Bali is preparing to celebrate the first Chinese New Year festival without restrictions since 2019. As China reopened borders for international travel on 8th January, the Island of the Gods is preparing to welcome back tourists from China for the most important festival of the Lunar calendar.
Although there are no direct flights from mainland China to I Gusti Ngurah Rai International, tourism operators in Bali are hopeful that the easy-to-obtain visa on arrival and straightforward travel requirements will make for ‘fuss-free’ vacations for travelers from China.
Preparations are in full swing at the Dharmayana Kuta Temple on Jalan Blambangan, Legian. 2023 is the Year of the Rabbit. The rabbit is a symbol of peace, prosperity, and longevity. It is said that 2023 is the year of hope in Chinese culture. Adi Dharmaja, the head of the Dharmayana Kuta Temple, told reporters that worshipers must still be pragmatic when it comes to their health during the celebrations.
Dharmaja said, “We are very grateful for President Jokowi’s official broadcast regarding the repeal of PPKM, we hope that this pandemic will end. However, we still urge people who want to carry out worship to maintain their health. If you are sick, it is better to stay at home and not pray at the monastery so as not to affect other friends.”
Dharmayana Kuta Temple, also known as the Leng Gwan Bio Temple, is widely considered to be one of the oldest Mahayana Buddhist sites in Bali. Dharmaja said that the temple is expecting to welcome 2000-3000 worshippers during festivities. He said, “Therefore, we also anticipate that people who pray with full solemnity, peace, and understanding will receive the desired blessing of glory and grace.” Preparations started over the weekend, including cleaning and cleansing the temple and installing candles, lanterns, and other decorations.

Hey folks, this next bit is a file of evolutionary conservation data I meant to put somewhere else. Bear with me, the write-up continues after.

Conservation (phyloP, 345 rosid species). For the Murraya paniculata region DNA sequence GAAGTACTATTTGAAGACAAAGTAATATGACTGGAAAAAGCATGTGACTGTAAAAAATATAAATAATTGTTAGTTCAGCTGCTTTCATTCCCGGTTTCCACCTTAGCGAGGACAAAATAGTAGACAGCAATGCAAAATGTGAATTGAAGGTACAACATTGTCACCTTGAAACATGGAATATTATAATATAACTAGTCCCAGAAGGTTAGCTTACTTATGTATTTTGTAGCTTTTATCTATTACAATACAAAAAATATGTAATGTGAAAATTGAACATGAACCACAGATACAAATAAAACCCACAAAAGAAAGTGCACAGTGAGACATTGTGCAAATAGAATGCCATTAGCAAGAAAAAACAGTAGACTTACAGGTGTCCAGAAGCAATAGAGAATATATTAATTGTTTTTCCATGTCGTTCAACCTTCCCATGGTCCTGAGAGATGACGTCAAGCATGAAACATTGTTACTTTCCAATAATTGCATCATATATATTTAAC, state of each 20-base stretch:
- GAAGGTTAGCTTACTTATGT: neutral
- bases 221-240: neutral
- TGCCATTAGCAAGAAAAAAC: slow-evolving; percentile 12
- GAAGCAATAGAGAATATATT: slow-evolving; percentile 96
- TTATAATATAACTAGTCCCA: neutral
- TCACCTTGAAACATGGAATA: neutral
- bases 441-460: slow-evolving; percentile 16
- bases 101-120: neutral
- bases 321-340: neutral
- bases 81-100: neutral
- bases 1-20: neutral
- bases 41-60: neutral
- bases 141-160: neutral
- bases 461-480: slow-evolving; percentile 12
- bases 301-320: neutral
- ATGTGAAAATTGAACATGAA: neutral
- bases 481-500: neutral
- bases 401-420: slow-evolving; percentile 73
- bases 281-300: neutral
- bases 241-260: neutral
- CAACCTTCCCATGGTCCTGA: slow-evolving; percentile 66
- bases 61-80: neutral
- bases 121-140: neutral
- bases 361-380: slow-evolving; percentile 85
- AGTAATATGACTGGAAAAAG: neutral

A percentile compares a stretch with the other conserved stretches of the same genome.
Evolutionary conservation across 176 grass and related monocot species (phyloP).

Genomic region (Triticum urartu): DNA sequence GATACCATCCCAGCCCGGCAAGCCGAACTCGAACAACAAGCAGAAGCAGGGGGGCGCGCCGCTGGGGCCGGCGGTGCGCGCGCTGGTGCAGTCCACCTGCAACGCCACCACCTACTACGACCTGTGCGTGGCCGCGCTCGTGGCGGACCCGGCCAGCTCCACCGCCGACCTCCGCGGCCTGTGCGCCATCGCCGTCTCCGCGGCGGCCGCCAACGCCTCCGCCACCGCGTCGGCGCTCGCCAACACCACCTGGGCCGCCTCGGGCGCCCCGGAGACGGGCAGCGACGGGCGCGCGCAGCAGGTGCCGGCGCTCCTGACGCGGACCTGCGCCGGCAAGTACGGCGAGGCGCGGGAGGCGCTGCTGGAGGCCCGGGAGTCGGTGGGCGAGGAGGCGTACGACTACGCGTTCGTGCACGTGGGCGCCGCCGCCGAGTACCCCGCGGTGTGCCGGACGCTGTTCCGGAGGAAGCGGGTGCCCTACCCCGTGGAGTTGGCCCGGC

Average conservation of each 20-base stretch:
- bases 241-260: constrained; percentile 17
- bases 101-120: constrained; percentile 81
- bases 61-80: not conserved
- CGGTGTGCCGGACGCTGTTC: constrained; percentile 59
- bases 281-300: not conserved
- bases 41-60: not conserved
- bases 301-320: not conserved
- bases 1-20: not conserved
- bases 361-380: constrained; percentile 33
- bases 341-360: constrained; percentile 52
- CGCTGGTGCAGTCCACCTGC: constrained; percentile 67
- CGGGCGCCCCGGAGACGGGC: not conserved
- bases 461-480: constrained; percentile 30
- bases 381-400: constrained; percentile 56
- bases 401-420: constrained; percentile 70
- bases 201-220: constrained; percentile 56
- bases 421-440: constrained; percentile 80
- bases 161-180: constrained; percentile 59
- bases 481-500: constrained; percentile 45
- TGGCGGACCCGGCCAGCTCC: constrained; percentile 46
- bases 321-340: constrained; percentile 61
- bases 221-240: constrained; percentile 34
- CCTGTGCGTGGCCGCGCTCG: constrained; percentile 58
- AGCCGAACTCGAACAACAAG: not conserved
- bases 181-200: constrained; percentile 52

The biggest celebration will happen on Sunday, 22nd January, where community prayer will be held at Dharmayana Kuta Temple. Performing artists will conduct cultural dances and rituals, including the lion dance at the monastery on Sunday evening.
Dharmaja said, “Which means the prayer is neutralizing negative things, and at that time, the Dharmayana Kuta Temple will be open at 00.00 – 24.00 WITA to welcome the arrival of the people; usually there are also very many people that night.” Ceremonies will also take place on Sunday, 29th January and Sunday 5th February as a part of thanksgiving ceremonies and the temple’s anniversary.
Dharmaja said that tourists and the wider general public are welcome to observe ceremonies and celebrations. He said, “Of course, it’s certain because this is Kuta, the name of a tourism destination which for tourists around Kuta, chances are they will stop by to visit. I invite you because this is for the public, what is important is that it is clear that it is for kindness or devotion and respect.”
He asked the public to observe the rules of the sacred temple and to adhere to the dress code. As is the case with all temples in Bali, those who are menstruating are not permitted to visit the sacred areas of the temple, and all visitors must dress modestly. For the Dharmayana Temple, anyone who is in a state of mourning is not permitted to enter the sacred space.
Dharmaja added, “There are provisions, and there are announcements at every entrance. We have also prepared a sarong or cloth. So if there are visitors who wear impolite clothes, they will be given sarongs, however, we must maintain the sanctity of places of worship.”
Preparations for the Chinese New Year can be seen throughout Bali. In Bali’s Chinatown, on Jalan Gajah Mada in Denpasar, residents have lined the streets with over 1,200 red lanterns. On 28th January, the Chinese Indonesian Association will host a New Year’s Festival around the theme ‘Knitting Diversity, Strengthening Harmony’. The celebration will culminate in a parade from Jalan Gajah Mada to Puputan Badung Field, starting at 4 pm.
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